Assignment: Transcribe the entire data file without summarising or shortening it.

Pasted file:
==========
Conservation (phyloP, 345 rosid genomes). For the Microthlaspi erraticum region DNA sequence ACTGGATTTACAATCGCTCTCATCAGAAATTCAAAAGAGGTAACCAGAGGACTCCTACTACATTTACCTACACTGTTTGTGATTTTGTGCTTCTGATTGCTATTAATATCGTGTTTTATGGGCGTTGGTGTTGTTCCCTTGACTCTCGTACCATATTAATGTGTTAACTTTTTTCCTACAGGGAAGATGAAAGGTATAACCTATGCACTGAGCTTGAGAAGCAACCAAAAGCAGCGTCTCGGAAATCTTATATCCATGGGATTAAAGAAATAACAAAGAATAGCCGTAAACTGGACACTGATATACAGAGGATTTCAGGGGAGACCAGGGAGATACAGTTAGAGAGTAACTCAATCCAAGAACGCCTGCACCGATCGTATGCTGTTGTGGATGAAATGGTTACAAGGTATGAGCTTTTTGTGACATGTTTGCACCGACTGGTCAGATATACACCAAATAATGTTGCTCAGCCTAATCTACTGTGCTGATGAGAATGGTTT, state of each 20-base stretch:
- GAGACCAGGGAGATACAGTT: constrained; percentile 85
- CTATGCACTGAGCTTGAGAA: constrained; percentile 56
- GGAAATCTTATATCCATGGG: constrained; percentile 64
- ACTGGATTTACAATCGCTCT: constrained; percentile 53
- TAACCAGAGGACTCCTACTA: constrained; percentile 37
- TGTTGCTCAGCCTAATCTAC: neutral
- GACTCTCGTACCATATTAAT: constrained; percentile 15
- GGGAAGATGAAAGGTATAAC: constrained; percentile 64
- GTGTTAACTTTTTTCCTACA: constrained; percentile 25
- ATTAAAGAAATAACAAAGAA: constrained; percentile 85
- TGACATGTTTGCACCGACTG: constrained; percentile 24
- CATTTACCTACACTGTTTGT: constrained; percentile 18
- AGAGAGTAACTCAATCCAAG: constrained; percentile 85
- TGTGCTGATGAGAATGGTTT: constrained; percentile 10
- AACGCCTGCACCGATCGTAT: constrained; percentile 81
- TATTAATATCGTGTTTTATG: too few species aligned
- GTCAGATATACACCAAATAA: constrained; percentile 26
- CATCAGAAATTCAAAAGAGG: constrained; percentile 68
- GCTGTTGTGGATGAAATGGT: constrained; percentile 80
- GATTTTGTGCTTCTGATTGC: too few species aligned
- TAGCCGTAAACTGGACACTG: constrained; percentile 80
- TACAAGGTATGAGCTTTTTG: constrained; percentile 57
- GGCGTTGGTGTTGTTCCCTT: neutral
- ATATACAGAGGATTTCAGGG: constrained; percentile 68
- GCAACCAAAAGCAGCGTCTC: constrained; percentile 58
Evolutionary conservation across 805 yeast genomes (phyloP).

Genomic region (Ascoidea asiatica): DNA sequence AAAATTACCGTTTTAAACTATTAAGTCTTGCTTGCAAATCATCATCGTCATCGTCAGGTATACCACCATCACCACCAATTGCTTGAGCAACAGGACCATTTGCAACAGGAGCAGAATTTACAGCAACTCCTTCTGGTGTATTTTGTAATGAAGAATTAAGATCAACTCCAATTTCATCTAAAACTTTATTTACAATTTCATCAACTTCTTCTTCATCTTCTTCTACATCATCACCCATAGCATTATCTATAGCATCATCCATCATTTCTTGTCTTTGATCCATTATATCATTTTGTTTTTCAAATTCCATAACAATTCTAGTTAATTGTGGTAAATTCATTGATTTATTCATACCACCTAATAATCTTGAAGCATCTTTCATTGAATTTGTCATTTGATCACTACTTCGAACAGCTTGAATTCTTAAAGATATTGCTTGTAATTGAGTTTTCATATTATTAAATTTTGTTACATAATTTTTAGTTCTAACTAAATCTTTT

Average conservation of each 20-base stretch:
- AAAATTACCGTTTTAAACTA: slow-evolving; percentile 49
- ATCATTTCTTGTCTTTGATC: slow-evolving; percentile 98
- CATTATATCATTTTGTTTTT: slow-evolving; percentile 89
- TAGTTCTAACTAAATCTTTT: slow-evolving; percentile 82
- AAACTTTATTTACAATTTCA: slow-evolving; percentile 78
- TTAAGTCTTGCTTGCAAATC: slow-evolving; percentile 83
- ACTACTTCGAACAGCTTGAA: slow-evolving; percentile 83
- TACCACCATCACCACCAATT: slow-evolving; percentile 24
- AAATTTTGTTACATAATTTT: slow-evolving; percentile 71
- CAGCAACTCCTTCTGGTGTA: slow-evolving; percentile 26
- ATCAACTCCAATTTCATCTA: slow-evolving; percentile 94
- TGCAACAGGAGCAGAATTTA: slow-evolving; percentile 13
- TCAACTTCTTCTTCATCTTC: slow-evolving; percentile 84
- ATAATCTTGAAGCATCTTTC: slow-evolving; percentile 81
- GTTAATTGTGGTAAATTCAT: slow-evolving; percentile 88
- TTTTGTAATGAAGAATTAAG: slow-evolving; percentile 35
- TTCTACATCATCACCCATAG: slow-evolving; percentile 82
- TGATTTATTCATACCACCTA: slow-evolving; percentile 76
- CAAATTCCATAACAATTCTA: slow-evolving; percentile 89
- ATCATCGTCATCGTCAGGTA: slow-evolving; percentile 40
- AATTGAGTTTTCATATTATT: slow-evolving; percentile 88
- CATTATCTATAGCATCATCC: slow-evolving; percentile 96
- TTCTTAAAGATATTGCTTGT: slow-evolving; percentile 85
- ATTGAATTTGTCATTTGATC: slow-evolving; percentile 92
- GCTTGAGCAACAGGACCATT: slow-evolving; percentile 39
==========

Conservation (phyloP, 345 rosid genomes). For the Microthlaspi erraticum region DNA sequence ACTGGATTTACAATCGCTCTCATCAGAAATTCAAAAGAGGTAACCAGAGGACTCCTACTACATTTACCTACACTGTTTGTGATTTTGTGCTTCTGATTGCTATTAATATCGTGTTTTATGGGCGTTGGTGTTGTTCCCTTGACTCTCGTACCATATTAATGTGTTAACTTTTTTCCTACAGGGAAGATGAAAGGTATAACCTATGCACTGAGCTTGAGAAGCAACCAAAAGCAGCGTCTCGGAAATCTTATATCCATGGGATTAAAGAAATAACAAAGAATAGCCGTAAACTGGACACTGATATACAGAGGATTTCAGGGGAGACCAGGGAGATACAGTTAGAGAGTAACTCAATCCAAGAACGCCTGCACCGATCGTATGCTGTTGTGGATGAAATGGTTACAAGGTATGAGCTTTTTGTGACATGTTTGCACCGACTGGTCAGATATACACCAAATAATGTTGCTCAGCCTAATCTACTGTGCTGATGAGAATGGTTT, state of each 20-base stretch:
- GAGACCAGGGAGATACAGTT: constrained; percentile 85
- CTATGCACTGAGCTTGAGAA: constrained; percentile 56
- GGAAATCTTATATCCATGGG: constrained; percentile 64
- ACTGGATTTACAATCGCTCT: constrained; percentile 53
- TAACCAGAGGACTCCTACTA: constrained; percentile 37
- TGTTGCTCAGCCTAATCTAC: neutral
- GACTCTCGTACCATATTAAT: constrained; percentile 15
- GGGAAGATGAAAGGTATAAC: constrained; percentile 64
- GTGTTAACTTTTTTCCTACA: constrained; percentile 25
- ATTAAAGAAATAACAAAGAA: constrained; percentile 85
- TGACATGTTTGCACCGACTG: constrained; percentile 24
- CATTTACCTACACTGTTTGT: constrained; percentile 18
- AGAGAGTAACTCAATCCAAG: constrained; percentile 85
- TGTGCTGATGAGAATGGTTT: constrained; percentile 10
- AACGCCTGCACCGATCGTAT: constrained; percentile 81
- TATTAATATCGTGTTTTATG: too few species aligned
- GTCAGATATACACCAAATAA: constrained; percentile 26
- CATCAGAAATTCAAAAGAGG: constrained; percentile 68
- GCTGTTGTGGATGAAATGGT: constrained; percentile 80
- GATTTTGTGCTTCTGATTGC: too few species aligned
- TAGCCGTAAACTGGACACTG: constrained; percentile 80
- TACAAGGTATGAGCTTTTTG: constrained; percentile 57
- GGCGTTGGTGTTGTTCCCTT: neutral
- ATATACAGAGGATTTCAGGG: constrained; percentile 68
- GCAACCAAAAGCAGCGTCTC: constrained; percentile 58
Evolutionary conservation across 805 yeast genomes (phyloP).

Genomic region (Ascoidea asiatica): DNA sequence AAAATTACCGTTTTAAACTATTAAGTCTTGCTTGCAAATCATCATCGTCATCGTCAGGTATACCACCATCACCACCAATTGCTTGAGCAACAGGACCATTTGCAACAGGAGCAGAATTTACAGCAACTCCTTCTGGTGTATTTTGTAATGAAGAATTAAGATCAACTCCAATTTCATCTAAAACTTTATTTACAATTTCATCAACTTCTTCTTCATCTTCTTCTACATCATCACCCATAGCATTATCTATAGCATCATCCATCATTTCTTGTCTTTGATCCATTATATCATTTTGTTTTTCAAATTCCATAACAATTCTAGTTAATTGTGGTAAATTCATTGATTTATTCATACCACCTAATAATCTTGAAGCATCTTTCATTGAATTTGTCATTTGATCACTACTTCGAACAGCTTGAATTCTTAAAGATATTGCTTGTAATTGAGTTTTCATATTATTAAATTTTGTTACATAATTTTTAGTTCTAACTAAATCTTTT

Average conservation of each 20-base stretch:
- AAAATTACCGTTTTAAACTA: slow-evolving; percentile 49
- ATCATTTCTTGTCTTTGATC: slow-evolving; percentile 98
- CATTATATCATTTTGTTTTT: slow-evolving; percentile 89
- TAGTTCTAACTAAATCTTTT: slow-evolving; percentile 82
- AAACTTTATTTACAATTTCA: slow-evolving; percentile 78
- TTAAGTCTTGCTTGCAAATC: slow-evolving; percentile 83
- ACTACTTCGAACAGCTTGAA: slow-evolving; percentile 83
- TACCACCATCACCACCAATT: slow-evolving; percentile 24
- AAATTTTGTTACATAATTTT: slow-evolving; percentile 71
- CAGCAACTCCTTCTGGTGTA: slow-evolving; percentile 26
- ATCAACTCCAATTTCATCTA: slow-evolving; percentile 94
- TGCAACAGGAGCAGAATTTA: slow-evolving; percentile 13
- TCAACTTCTTCTTCATCTTC: slow-evolving; percentile 84
- ATAATCTTGAAGCATCTTTC: slow-evolving; percentile 81
- GTTAATTGTGGTAAATTCAT: slow-evolving; percentile 88
- TTTTGTAATGAAGAATTAAG: slow-evolving; percentile 35
- TTCTACATCATCACCCATAG: slow-evolving; percentile 82
- TGATTTATTCATACCACCTA: slow-evolving; percentile 76
- CAAATTCCATAACAATTCTA: slow-evolving; percentile 89
- ATCATCGTCATCGTCAGGTA: slow-evolving; percentile 40
- AATTGAGTTTTCATATTATT: slow-evolving; percentile 88
- CATTATCTATAGCATCATCC: slow-evolving; percentile 96
- TTCTTAAAGATATTGCTTGT: slow-evolving; percentile 85
- ATTGAATTTGTCATTTGATC: slow-evolving; percentile 92
- GCTTGAGCAACAGGACCATT: slow-evolving; percentile 39